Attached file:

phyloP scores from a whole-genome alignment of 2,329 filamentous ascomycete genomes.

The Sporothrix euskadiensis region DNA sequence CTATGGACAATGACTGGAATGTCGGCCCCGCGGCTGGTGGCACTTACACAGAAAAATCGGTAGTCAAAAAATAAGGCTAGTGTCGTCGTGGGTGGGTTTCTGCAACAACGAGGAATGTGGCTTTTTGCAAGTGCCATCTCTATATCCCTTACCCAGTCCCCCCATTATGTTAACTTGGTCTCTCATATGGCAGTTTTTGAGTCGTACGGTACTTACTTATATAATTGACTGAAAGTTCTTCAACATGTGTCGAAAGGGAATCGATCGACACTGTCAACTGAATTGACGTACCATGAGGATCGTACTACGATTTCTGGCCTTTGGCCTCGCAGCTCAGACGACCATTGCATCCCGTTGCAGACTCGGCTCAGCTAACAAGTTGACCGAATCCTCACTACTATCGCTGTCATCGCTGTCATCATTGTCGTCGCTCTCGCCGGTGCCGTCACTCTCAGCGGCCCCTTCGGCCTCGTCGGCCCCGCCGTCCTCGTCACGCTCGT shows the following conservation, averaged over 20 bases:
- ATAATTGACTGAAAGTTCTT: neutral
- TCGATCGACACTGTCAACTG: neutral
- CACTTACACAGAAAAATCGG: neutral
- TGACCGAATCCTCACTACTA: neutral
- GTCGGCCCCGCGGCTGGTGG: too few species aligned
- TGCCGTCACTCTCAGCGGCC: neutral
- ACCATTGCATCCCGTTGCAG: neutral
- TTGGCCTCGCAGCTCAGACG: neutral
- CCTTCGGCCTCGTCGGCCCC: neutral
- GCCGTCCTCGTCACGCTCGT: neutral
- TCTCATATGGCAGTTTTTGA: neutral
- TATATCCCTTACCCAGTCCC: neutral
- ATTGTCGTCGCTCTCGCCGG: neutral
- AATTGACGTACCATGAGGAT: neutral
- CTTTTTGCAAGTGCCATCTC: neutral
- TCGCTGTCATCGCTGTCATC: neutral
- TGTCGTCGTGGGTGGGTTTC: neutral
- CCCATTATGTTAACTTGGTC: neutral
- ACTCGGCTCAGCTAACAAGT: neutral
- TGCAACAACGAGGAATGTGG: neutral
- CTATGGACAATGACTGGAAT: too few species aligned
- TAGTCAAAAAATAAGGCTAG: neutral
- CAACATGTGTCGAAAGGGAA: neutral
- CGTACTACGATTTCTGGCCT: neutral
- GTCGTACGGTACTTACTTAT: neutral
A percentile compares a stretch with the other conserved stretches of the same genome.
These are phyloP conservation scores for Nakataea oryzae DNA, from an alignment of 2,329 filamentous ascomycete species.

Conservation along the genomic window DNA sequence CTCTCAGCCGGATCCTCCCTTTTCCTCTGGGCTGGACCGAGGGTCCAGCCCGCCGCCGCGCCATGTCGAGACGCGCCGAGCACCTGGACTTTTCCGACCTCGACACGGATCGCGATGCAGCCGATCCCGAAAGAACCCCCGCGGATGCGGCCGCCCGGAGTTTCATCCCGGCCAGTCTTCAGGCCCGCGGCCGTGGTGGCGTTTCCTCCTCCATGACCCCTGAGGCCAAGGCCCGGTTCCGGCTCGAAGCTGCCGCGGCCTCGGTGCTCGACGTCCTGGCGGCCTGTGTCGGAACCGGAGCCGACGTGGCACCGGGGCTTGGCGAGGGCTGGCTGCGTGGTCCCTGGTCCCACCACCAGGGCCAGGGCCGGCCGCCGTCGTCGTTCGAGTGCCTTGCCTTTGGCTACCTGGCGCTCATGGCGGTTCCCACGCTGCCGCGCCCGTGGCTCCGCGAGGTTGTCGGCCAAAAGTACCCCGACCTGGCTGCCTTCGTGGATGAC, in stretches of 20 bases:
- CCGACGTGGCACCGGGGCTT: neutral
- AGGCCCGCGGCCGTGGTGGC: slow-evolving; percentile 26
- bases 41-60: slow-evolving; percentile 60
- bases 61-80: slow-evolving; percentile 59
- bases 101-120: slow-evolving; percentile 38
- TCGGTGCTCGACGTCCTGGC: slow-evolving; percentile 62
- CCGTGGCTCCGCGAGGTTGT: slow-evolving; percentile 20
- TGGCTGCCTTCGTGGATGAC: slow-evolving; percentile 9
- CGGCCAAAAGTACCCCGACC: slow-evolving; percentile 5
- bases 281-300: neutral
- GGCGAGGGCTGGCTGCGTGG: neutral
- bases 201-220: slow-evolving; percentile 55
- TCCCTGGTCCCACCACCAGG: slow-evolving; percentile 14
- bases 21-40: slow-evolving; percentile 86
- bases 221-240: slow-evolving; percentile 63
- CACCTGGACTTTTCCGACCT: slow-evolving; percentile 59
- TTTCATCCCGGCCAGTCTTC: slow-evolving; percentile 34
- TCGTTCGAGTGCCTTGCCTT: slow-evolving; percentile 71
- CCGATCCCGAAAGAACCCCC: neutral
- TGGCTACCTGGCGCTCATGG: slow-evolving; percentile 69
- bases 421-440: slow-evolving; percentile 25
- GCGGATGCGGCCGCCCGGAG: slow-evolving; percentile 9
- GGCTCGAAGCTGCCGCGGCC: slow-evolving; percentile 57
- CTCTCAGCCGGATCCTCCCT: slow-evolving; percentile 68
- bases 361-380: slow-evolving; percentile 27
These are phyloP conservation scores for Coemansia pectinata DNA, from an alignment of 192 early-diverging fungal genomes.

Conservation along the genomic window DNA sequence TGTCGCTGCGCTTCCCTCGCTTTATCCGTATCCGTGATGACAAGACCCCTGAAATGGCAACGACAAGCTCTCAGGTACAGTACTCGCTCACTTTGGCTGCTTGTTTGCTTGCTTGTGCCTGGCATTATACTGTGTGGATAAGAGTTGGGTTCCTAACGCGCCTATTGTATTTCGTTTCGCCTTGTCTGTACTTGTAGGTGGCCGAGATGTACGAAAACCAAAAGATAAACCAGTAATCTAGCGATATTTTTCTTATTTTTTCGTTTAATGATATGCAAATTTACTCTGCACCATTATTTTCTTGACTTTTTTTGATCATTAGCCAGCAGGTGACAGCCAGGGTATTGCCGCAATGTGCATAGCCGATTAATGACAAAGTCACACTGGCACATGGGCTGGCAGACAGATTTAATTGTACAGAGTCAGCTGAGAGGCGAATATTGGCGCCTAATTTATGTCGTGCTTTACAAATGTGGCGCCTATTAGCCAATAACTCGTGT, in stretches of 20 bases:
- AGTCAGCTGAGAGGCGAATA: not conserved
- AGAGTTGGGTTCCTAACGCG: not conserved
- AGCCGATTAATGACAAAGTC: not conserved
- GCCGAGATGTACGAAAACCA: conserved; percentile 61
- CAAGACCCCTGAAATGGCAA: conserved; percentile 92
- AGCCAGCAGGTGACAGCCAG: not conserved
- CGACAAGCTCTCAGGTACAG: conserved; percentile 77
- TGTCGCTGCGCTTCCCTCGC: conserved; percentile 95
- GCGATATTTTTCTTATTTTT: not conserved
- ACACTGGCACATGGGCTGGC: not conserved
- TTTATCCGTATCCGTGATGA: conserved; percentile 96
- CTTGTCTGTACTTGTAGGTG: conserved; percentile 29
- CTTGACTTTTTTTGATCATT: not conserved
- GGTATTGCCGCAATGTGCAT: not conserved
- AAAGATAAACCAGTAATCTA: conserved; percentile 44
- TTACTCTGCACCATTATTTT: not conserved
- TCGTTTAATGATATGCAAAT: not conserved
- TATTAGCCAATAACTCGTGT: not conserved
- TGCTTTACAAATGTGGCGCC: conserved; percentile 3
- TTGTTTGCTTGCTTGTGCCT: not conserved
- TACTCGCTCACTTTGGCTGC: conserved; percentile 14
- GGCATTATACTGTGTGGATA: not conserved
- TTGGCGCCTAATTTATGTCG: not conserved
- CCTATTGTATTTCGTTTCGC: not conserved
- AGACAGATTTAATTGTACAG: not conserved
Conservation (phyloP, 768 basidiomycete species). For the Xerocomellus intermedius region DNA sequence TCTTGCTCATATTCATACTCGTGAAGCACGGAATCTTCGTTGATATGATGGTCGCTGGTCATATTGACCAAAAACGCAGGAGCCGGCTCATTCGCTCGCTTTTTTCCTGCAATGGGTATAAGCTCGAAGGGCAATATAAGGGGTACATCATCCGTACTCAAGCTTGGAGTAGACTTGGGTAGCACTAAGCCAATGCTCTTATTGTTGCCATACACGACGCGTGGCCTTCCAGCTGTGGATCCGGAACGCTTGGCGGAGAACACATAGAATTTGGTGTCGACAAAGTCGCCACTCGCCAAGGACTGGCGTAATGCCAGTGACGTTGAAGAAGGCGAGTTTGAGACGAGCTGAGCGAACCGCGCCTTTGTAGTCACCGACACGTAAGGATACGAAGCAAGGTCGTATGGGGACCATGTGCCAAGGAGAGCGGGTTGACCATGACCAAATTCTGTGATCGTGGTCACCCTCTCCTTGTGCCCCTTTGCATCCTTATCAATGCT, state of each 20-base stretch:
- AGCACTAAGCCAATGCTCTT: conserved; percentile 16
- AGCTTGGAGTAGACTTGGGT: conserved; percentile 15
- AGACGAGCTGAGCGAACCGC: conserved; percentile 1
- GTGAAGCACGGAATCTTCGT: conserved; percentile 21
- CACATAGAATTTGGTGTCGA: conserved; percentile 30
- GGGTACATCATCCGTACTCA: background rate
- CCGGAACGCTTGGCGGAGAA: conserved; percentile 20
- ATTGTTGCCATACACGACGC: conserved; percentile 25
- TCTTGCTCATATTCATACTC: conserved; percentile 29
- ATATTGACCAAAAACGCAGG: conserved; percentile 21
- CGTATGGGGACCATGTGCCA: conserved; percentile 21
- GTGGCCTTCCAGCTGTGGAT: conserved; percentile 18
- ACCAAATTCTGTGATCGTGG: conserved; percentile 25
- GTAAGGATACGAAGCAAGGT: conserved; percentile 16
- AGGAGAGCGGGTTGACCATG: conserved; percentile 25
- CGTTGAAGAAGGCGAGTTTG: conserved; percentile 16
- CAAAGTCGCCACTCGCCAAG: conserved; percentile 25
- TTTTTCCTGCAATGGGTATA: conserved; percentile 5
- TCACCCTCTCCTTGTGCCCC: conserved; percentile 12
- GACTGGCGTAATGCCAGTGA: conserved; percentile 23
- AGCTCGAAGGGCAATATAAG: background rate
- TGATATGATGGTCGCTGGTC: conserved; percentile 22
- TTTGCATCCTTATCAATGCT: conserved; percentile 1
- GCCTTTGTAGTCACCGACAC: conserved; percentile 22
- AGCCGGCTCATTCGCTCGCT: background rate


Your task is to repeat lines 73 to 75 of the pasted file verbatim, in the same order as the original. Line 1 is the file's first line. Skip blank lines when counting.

- TTACTCTGCACCATTATTTT: not conserved
- TCGTTTAATGATATGCAAAT: not conserved
- TATTAGCCAATAACTCGTGT: not conserved